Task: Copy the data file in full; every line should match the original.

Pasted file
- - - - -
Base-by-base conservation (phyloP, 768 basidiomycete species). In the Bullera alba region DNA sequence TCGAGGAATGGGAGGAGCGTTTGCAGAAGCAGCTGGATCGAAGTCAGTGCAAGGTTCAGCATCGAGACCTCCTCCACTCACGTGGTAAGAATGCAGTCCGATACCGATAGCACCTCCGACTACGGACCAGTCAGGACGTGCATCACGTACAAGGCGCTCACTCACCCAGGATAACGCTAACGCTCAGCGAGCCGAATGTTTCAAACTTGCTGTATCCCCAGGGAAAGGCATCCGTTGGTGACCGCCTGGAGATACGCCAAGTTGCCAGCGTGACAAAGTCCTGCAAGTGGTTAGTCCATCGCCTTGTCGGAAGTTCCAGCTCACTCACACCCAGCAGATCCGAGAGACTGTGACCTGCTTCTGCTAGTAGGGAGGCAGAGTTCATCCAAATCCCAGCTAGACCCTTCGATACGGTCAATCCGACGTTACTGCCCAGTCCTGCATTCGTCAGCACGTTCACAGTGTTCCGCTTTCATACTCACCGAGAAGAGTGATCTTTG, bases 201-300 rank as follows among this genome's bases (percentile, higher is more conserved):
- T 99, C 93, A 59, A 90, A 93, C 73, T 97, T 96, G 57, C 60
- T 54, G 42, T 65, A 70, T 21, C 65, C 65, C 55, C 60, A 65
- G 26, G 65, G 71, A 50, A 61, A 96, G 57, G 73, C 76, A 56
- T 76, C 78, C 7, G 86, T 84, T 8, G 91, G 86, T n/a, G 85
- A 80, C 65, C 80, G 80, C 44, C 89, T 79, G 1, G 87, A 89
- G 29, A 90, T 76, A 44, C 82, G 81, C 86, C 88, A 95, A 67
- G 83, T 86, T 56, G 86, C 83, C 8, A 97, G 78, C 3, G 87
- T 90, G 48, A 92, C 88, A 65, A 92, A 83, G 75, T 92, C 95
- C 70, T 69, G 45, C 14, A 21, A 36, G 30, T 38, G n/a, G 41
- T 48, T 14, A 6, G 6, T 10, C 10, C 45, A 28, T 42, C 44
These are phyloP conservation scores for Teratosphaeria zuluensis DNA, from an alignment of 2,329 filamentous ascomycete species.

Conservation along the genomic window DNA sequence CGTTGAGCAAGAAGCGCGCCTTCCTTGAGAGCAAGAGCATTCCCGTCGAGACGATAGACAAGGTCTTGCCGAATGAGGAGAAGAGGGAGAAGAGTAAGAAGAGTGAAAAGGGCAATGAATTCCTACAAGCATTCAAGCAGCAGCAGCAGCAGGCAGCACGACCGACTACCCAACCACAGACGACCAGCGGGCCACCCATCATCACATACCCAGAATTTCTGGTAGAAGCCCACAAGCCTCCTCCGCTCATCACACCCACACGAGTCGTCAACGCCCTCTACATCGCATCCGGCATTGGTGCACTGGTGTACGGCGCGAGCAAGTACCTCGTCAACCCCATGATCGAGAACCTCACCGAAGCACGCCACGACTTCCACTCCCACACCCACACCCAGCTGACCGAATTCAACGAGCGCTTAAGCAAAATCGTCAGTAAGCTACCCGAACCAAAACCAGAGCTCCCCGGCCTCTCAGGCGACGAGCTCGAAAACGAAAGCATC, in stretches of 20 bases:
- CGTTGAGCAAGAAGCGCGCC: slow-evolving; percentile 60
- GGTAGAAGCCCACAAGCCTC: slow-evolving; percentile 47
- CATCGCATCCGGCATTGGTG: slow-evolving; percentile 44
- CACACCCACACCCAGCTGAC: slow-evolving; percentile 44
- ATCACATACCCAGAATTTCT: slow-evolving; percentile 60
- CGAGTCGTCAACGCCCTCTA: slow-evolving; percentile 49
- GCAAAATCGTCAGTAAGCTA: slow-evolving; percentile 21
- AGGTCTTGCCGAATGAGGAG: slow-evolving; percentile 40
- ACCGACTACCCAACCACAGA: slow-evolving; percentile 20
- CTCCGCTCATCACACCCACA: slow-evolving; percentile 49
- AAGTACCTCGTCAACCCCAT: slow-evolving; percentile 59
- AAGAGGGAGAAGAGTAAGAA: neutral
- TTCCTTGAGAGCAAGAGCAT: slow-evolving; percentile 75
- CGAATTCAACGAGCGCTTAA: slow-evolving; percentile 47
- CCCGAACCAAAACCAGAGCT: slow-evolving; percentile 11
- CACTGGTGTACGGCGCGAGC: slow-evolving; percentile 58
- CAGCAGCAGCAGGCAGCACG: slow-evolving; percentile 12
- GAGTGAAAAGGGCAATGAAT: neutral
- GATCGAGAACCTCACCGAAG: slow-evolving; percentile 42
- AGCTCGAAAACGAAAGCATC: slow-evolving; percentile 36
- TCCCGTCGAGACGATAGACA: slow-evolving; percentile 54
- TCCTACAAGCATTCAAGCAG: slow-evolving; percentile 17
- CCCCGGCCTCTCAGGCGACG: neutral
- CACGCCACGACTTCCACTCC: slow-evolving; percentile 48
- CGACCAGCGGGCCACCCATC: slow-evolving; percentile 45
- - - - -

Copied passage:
Base-by-base conservation (phyloP, 768 basidiomycete species). In the Bullera alba region DNA sequence TCGAGGAATGGGAGGAGCGTTTGCAGAAGCAGCTGGATCGAAGTCAGTGCAAGGTTCAGCATCGAGACCTCCTCCACTCACGTGGTAAGAATGCAGTCCGATACCGATAGCACCTCCGACTACGGACCAGTCAGGACGTGCATCACGTACAAGGCGCTCACTCACCCAGGATAACGCTAACGCTCAGCGAGCCGAATGTTTCAAACTTGCTGTATCCCCAGGGAAAGGCATCCGTTGGTGACCGCCTGGAGATACGCCAAGTTGCCAGCGTGACAAAGTCCTGCAAGTGGTTAGTCCATCGCCTTGTCGGAAGTTCCAGCTCACTCACACCCAGCAGATCCGAGAGACTGTGACCTGCTTCTGCTAGTAGGGAGGCAGAGTTCATCCAAATCCCAGCTAGACCCTTCGATACGGTCAATCCGACGTTACTGCCCAGTCCTGCATTCGTCAGCACGTTCACAGTGTTCCGCTTTCATACTCACCGAGAAGAGTGATCTTTG, bases 201-300 rank as follows among this genome's bases (percentile, higher is more conserved):
- T 99, C 93, A 59, A 90, A 93, C 73, T 97, T 96, G 57, C 60
- T 54, G 42, T 65, A 70, T 21, C 65, C 65, C 55, C 60, A 65
- G 26, G 65, G 71, A 50, A 61, A 96, G 57, G 73, C 76, A 56
- T 76, C 78, C 7, G 86, T 84, T 8, G 91, G 86, T n/a, G 85
- A 80, C 65, C 80, G 80, C 44, C 89, T 79, G 1, G 87, A 89
- G 29, A 90, T 76, A 44, C 82, G 81, C 86, C 88, A 95, A 67
- G 83, T 86, T 56, G 86, C 83, C 8, A 97, G 78, C 3, G 87
- T 90, G 48, A 92, C 88, A 65, A 92, A 83, G 75, T 92, C 95
- C 70, T 69, G 45, C 14, A 21, A 36, G 30, T 38, G n/a, G 41
- T 48, T 14, A 6, G 6, T 10, C 10, C 45, A 28, T 42, C 44
These are phyloP conservation scores for Teratosphaeria zuluensis DNA, from an alignment of 2,329 filamentous ascomycete species.

Conservation along the genomic window DNA sequence CGTTGAGCAAGAAGCGCGCCTTCCTTGAGAGCAAGAGCATTCCCGTCGAGACGATAGACAAGGTCTTGCCGAATGAGGAGAAGAGGGAGAAGAGTAAGAAGAGTGAAAAGGGCAATGAATTCCTACAAGCATTCAAGCAGCAGCAGCAGCAGGCAGCACGACCGACTACCCAACCACAGACGACCAGCGGGCCACCCATCATCACATACCCAGAATTTCTGGTAGAAGCCCACAAGCCTCCTCCGCTCATCACACCCACACGAGTCGTCAACGCCCTCTACATCGCATCCGGCATTGGTGCACTGGTGTACGGCGCGAGCAAGTACCTCGTCAACCCCATGATCGAGAACCTCACCGAAGCACGCCACGACTTCCACTCCCACACCCACACCCAGCTGACCGAATTCAACGAGCGCTTAAGCAAAATCGTCAGTAAGCTACCCGAACCAAAACCAGAGCTCCCCGGCCTCTCAGGCGACGAGCTCGAAAACGAAAGCATC, in stretches of 20 bases:
- CGTTGAGCAAGAAGCGCGCC: slow-evolving; percentile 60
- GGTAGAAGCCCACAAGCCTC: slow-evolving; percentile 47
- CATCGCATCCGGCATTGGTG: slow-evolving; percentile 44
- CACACCCACACCCAGCTGAC: slow-evolving; percentile 44
- ATCACATACCCAGAATTTCT: slow-evolving; percentile 60
- CGAGTCGTCAACGCCCTCTA: slow-evolving; percentile 49
- GCAAAATCGTCAGTAAGCTA: slow-evolving; percentile 21
- AGGTCTTGCCGAATGAGGAG: slow-evolving; percentile 40
- ACCGACTACCCAACCACAGA: slow-evolving; percentile 20
- CTCCGCTCATCACACCCACA: slow-evolving; percentile 49
- AAGTACCTCGTCAACCCCAT: slow-evolving; percentile 59
- AAGAGGGAGAAGAGTAAGAA: neutral
- TTCCTTGAGAGCAAGAGCAT: slow-evolving; percentile 75
- CGAATTCAACGAGCGCTTAA: slow-evolving; percentile 47
- CCCGAACCAAAACCAGAGCT: slow-evolving; percentile 11
- CACTGGTGTACGGCGCGAGC: slow-evolving; percentile 58
- CAGCAGCAGCAGGCAGCACG: slow-evolving; percentile 12
- GAGTGAAAAGGGCAATGAAT: neutral
- GATCGAGAACCTCACCGAAG: slow-evolving; percentile 42
- AGCTCGAAAACGAAAGCATC: slow-evolving; percentile 36
- TCCCGTCGAGACGATAGACA: slow-evolving; percentile 54
- TCCTACAAGCATTCAAGCAG: slow-evolving; percentile 17
- CCCCGGCCTCTCAGGCGACG: neutral
- CACGCCACGACTTCCACTCC: slow-evolving; percentile 48
- CGACCAGCGGGCCACCCATC: slow-evolving; percentile 45